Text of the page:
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Kenneth Williams: Fantabulosa! (2006)

Martyn Hesford's comedy-drama about the life and times of tortured comic Kenneth Williams based on his diaries.


Andy De Emmony (as Andy de Emmony)


Martyn Hesford, Kenneth Williams (book)

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Cast overview, first billed only:
Michael Sheen ... Kenneth Williams
Cheryl Campbell ... Lou Williams
Peter Wight ... Charlie Williams
Beatie Edney ... Joan Sims
Kenny Doughty ... Joe Orton
Ron Cook ... Peter Eade
Martin Trenaman ... Tony Hancock
David Charles David Charles ... Charles Hawtrey
Ewan Bailey ... Kenneth Halliwell
Rachel Clarke Rachel Clarke ... Barbara Windsor
Connor Garnet Comerford Connor Garnet Comerford ... Young Kenneth Williams
Beatrice Comins Beatrice Comins ... St Joan / Actress
Timothy Davies Timothy Davies ... 1st Doctor
Stephen Critchlow Stephen Critchlow ... Kenneth Horne
Guy Henry ... Hugh Paddick


Finicky,hygiene-obsessed comic actor Kenneth Williams,living in a flat block with mutually adoring mother Louie,looks back on his life. At loggerheads with his homophobic father over his career Kenny fulfils his dream of becoming a classical actor but is spun off into comedy,allowing full rein to his crowd-pleasing array of funny voices. A compulsive,often selfish performer off-screen,he becomes a national treasure following the radio show 'Round the Horne' and the successful series of film farces 'Carry On'... though he is disdainful of the latter,given that he once trod the boards with Orson Welles. Privately he is a tormented closet gay,sickened by his sexuality,unlike his friend,promiscuous playwright Joe Orton,and desperately asks his 'Carry On' co-star Joan Sims for a show marriage,which she refuses. Ultimately Louie's death,his own hypochondria,a down turn in work and a sense of his own isolation will result in a fatal encounter with a bottle of tablets in 1988. Written by don @ minifie-1

Plot Summary | Add Synopsis


Not Rated | See all certifications »

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Official Sites:

BBC Four [UK]





Release Date:

13 March 2006 (UK) See more »

Company Credits

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Technical Specs


Sound Mix:




Aspect Ratio:

1.78 : 1
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Did You Know?


The music that scores the closing scenes and voiceover and goes into the end credits, is taken from the soundtrack for The Hours (2002), composed by Philip Glass. The first track is "For Your Own Benefit", followed by "Why Does Someone Have to Die?" See more »


Features Wogan (1982) See more »

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User Reviews

Great lead performance, even if the film isn't all the sum of it's parts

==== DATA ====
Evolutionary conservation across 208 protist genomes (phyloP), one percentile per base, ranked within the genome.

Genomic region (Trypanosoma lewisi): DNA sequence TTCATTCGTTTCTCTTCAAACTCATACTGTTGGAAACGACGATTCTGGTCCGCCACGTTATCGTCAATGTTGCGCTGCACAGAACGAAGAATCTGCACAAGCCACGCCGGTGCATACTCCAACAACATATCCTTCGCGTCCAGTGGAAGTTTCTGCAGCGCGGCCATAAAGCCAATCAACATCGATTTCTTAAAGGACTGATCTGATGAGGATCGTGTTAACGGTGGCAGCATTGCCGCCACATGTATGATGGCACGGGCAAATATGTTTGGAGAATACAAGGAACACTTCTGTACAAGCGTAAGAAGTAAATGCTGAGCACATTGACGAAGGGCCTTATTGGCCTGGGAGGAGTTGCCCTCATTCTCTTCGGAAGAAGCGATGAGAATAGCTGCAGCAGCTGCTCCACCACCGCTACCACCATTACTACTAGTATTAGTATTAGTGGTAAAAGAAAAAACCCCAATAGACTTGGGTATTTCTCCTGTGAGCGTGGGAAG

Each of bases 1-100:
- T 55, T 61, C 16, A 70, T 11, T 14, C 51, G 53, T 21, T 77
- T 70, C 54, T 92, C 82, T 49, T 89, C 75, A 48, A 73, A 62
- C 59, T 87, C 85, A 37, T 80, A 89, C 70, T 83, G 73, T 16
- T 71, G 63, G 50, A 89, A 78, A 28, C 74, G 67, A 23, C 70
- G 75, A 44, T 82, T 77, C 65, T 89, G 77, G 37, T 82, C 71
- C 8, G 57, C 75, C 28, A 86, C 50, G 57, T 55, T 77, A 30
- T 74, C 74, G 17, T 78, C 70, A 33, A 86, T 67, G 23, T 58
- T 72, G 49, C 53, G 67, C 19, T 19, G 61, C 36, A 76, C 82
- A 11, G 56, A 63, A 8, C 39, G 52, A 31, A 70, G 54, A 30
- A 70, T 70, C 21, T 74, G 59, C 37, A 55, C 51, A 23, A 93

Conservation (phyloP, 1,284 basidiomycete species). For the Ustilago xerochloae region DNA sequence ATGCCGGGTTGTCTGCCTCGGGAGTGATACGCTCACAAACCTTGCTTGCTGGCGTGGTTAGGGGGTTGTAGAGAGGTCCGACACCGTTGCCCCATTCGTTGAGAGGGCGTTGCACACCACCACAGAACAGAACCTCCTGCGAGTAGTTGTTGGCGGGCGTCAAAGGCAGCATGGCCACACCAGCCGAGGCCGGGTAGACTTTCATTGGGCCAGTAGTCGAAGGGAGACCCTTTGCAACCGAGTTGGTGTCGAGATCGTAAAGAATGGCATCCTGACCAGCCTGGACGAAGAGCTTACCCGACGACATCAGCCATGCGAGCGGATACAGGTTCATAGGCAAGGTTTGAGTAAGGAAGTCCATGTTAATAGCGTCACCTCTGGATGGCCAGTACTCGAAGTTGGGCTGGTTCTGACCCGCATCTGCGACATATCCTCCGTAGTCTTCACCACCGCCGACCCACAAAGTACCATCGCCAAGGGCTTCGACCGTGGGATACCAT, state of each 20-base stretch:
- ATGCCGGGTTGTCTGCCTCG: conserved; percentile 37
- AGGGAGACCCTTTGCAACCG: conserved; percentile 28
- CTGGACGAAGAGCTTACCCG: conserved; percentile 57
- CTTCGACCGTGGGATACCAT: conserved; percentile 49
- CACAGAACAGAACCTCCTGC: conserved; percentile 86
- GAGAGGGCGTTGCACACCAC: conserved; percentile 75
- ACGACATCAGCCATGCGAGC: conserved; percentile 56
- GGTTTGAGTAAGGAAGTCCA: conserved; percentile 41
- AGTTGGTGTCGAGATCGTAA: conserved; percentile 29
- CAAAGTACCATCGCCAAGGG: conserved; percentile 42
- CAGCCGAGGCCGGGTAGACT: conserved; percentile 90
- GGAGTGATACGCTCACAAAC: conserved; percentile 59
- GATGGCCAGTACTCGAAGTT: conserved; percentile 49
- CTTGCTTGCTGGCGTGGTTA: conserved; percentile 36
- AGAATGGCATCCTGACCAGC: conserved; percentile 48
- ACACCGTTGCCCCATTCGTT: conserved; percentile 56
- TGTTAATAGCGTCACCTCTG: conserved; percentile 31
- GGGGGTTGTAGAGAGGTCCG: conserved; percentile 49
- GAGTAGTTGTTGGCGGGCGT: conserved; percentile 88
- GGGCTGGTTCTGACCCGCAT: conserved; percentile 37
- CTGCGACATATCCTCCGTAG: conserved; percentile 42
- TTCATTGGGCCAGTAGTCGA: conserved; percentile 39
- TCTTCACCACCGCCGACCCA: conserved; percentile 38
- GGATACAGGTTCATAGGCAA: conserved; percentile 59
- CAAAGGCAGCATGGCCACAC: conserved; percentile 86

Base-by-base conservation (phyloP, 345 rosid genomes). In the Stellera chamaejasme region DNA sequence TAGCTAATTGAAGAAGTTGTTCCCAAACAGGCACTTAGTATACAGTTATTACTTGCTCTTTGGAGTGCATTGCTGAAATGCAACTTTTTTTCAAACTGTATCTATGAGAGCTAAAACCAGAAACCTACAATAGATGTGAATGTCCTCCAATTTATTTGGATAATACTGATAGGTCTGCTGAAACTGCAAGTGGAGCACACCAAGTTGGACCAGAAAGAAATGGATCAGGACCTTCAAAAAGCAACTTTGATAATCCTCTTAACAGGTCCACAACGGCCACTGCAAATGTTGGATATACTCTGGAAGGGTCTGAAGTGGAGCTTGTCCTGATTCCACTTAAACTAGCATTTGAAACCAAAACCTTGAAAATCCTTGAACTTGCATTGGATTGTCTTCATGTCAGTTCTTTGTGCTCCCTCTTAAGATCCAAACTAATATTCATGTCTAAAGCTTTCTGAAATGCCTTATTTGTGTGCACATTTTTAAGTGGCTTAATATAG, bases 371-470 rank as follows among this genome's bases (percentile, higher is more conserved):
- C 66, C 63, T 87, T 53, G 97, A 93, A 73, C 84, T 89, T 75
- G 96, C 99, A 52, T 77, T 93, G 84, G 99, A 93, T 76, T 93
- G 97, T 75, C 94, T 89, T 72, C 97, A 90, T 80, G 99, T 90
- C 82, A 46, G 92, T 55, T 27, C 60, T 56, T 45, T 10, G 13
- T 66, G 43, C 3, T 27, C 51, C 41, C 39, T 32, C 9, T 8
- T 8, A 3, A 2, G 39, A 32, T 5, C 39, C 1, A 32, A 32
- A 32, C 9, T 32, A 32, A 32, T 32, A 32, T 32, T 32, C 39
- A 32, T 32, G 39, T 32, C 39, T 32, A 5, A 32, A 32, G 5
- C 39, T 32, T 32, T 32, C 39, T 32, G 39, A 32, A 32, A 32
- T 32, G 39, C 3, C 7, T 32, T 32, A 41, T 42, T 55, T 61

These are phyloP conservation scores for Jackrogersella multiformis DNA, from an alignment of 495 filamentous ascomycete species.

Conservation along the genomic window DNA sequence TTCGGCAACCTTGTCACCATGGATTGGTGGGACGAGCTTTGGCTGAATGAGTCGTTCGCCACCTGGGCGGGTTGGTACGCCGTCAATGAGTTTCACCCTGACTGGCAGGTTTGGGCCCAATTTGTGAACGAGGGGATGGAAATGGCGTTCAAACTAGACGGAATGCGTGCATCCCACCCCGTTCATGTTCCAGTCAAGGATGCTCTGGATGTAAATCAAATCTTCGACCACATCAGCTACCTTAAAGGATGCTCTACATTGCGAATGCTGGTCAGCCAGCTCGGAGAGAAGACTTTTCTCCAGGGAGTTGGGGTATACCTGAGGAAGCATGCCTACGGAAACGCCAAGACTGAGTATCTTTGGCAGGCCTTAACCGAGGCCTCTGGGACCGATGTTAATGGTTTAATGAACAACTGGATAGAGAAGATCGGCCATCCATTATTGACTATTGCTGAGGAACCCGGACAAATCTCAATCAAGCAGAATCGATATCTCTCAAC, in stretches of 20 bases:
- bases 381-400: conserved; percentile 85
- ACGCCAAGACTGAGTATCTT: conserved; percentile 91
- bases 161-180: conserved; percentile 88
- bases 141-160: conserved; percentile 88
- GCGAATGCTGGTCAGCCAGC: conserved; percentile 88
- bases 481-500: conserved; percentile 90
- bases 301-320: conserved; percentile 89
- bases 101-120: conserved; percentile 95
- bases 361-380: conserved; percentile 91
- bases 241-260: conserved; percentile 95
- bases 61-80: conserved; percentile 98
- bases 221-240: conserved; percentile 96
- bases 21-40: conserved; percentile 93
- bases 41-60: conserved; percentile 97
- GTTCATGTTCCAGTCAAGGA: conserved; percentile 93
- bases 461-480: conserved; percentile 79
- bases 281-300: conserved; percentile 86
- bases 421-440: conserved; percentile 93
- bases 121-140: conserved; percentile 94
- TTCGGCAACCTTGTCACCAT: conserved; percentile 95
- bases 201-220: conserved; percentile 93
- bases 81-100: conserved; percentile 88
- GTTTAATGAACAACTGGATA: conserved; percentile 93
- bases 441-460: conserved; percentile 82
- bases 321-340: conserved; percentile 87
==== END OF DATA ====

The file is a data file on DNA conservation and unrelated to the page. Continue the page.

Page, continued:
12 April 2011 | by davideo-2See all my reviews

STAR RATING: ***** Saturday Night **** Friday Night *** Friday Morning ** Sunday Night * Monday Morning

Kenneth Williams was arguably the most iconic star of the Carry On films, with his distinctive campy mannerisms, voice and facial expressions, along with a stuffy, uptight on screen persona that seemed to accompany it. But while he basically played himself on screen to great effect, behind the scenes he lived a solitary, troubled existence, as his diaries, which this TV film is based on, bared fruit to, leading up to his (fairly) early death at the age of 62.

I've only just been getting into the Carry On films in the last year or so, but it didn't take me long to figure out which one my favourite star was, or who, it seemed, would have lived the most dramatic life behind the scenes and made the most interesting subject matter for a TV film. Fantabulosa (which, it seems, was a bizarre phrase Williams blurted out a premiere he attended!) plays less like a dramatisation of Williams's life and more of a dark, personal take on his diaries in which he seemed to have written his final thoughts. The colour is appropriately drained out through-out to match the darkness of the content. Possibly before his star ascended to the heights that it would do, Michael Sheen took on the lead role here and, if the film possibly didn't hit the mark quite like it could, the same certainly can't be said of his performance, which seems to be an inspired piece of method acting indeed. He does literally become Williams, getting his voice spot on and his mannerisms just north of perfect. The character he brings to life is a fussy, fastidious man, stuffy and uptight who could well come off as unlikeable to those around him if he hadn't been...well, him. Although he doesn't come off as the most bearable of people, his manic comic persona is enough to pass him off to others. The film also charts his struggles with his sexuality, which he seems to regard as a dirty, disgusting thing in general, confining himself to a solitary, lonely existence with only his mother and a neighbour for company. He is portrayed as a Howard Hughes type character, afraid of germs and spraying things like bedsheets down, as well as not sharing his toilet with anyone to maintain 'hygiene.'

Somehow, the film doesn't feel all the sum of it's parts, but for an exposure of Williams's darkest inner thoughts and a great performance bringing him to life, it's well worth watching. ***

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